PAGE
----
I pulled out my pink hand mixer that my mom got me as a bridal shower gift.  She also got me a really cute apron that says “kind of on a diet”, which I was wearing while making this recipe! (Sorry, no photo of myself, as I was not having a good hair day.)

I mixed all the wet ingredients, and then sifted in the dry – flour, cocoa powder, arrowroot, baking soda, and salt.

After it was all mixed, I added the melted chocolate, and mixed some more.  I used a rubber spatula to spoon the mixture into the greased pan.  This was what the brownie layer looked like.

Then I prepared the pumpkin pie layer.  I used the rest of the canned pumpkin, some unsweetened vanilla almond milk, sugar, arrowroot, vanilla extract, and pumpkin pie spice blend.  I could have measured out what the recipe asked for, but I figured McCormick does a good enough job on its own.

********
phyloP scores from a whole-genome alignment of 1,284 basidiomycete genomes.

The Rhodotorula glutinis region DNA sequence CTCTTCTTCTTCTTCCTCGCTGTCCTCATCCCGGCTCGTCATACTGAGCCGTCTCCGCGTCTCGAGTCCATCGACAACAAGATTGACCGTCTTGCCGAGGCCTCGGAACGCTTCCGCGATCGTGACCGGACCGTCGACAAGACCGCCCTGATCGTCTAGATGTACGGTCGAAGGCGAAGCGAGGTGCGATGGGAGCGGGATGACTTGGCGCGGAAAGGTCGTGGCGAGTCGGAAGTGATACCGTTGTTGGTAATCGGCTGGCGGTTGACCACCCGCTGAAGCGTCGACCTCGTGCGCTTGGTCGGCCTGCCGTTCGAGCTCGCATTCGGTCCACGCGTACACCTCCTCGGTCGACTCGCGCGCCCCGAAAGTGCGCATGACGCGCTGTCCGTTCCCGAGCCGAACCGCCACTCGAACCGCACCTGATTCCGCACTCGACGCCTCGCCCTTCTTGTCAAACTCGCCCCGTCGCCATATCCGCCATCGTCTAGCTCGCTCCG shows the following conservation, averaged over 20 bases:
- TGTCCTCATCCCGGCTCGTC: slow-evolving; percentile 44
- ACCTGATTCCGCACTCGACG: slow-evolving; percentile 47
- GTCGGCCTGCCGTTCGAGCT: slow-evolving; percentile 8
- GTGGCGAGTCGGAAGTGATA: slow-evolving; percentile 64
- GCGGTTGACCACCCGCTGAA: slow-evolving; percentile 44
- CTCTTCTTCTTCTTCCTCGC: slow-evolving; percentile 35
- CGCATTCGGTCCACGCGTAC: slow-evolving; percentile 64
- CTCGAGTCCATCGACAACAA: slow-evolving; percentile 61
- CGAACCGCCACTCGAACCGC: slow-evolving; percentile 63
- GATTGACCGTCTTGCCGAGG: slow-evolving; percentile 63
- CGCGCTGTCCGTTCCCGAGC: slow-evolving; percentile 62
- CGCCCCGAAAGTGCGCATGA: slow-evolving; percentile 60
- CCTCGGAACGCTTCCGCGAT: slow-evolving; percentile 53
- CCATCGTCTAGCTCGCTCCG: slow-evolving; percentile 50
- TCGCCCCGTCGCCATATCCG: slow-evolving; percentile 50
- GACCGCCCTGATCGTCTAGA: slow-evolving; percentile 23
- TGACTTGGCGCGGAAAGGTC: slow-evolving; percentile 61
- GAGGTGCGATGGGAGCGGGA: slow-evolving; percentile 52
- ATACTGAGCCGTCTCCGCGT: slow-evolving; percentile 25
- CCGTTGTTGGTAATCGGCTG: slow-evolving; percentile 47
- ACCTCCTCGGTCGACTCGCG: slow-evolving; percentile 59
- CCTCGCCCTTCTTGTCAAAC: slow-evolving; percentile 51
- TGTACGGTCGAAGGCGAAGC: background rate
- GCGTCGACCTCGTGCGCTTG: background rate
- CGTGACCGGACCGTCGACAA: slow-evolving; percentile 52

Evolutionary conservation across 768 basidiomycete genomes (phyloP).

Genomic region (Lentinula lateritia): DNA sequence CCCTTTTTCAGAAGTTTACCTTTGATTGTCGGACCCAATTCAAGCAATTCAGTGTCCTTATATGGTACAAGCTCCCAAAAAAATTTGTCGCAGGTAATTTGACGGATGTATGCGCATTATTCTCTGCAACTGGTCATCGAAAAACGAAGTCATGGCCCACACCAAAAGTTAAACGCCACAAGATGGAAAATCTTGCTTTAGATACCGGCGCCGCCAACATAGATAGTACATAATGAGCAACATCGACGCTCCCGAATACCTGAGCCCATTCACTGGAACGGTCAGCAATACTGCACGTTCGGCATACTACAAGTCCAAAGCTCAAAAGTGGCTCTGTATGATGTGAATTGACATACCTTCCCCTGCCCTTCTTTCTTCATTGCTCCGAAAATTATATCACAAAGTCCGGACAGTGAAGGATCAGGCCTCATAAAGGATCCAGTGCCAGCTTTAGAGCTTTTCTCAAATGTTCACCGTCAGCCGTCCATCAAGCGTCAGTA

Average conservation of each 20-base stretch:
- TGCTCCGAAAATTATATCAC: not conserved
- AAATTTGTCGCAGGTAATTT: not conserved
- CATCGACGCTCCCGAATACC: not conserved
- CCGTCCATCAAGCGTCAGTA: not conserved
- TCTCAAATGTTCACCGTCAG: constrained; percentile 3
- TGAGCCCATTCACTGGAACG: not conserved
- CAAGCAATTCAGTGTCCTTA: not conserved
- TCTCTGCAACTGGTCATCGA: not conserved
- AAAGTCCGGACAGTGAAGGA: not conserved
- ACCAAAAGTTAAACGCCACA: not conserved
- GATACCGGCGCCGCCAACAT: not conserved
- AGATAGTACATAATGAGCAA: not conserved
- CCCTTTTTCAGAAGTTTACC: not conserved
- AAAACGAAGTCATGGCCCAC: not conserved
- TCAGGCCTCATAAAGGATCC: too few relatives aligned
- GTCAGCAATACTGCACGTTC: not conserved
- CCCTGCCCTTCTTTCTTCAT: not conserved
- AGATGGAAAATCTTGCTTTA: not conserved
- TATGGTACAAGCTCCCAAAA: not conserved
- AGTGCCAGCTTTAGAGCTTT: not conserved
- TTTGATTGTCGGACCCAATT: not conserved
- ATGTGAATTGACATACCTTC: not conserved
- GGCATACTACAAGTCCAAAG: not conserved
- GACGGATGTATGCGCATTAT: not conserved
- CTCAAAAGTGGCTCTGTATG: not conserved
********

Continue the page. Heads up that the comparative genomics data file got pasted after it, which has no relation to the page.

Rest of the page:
I cleaned the whisky things on the hand mixer so I could use them again to mix the pumpkin pie layer.  Tada!

I poured the layer on top of the brownie.

I baked according to the recipe directions, then let it cool and topped with mini chocolate chips.

I took a picture of a cut up brownie at the dinner table, but I think my camera had beer goggles on.

Everyone loved it!  Even more than the bakery Peep with a turkey on it!

Okay, so now back to the side dish I talked about earlier in the post.  I had made this dish last year for my in-laws, so figured it was okay to re-purpose for my family this year.  It uses a wild rice blend, but mixed with butternut squash, apples and walnuts.  The original recipe was from the Lundberg website, but I can’t seem to find it.  Here’s a version that I also found on the Kind Life website.  The only additions I made were to throw in some dried cranberries.  I think it’s 1) pretty and 2) very Thanksgiving.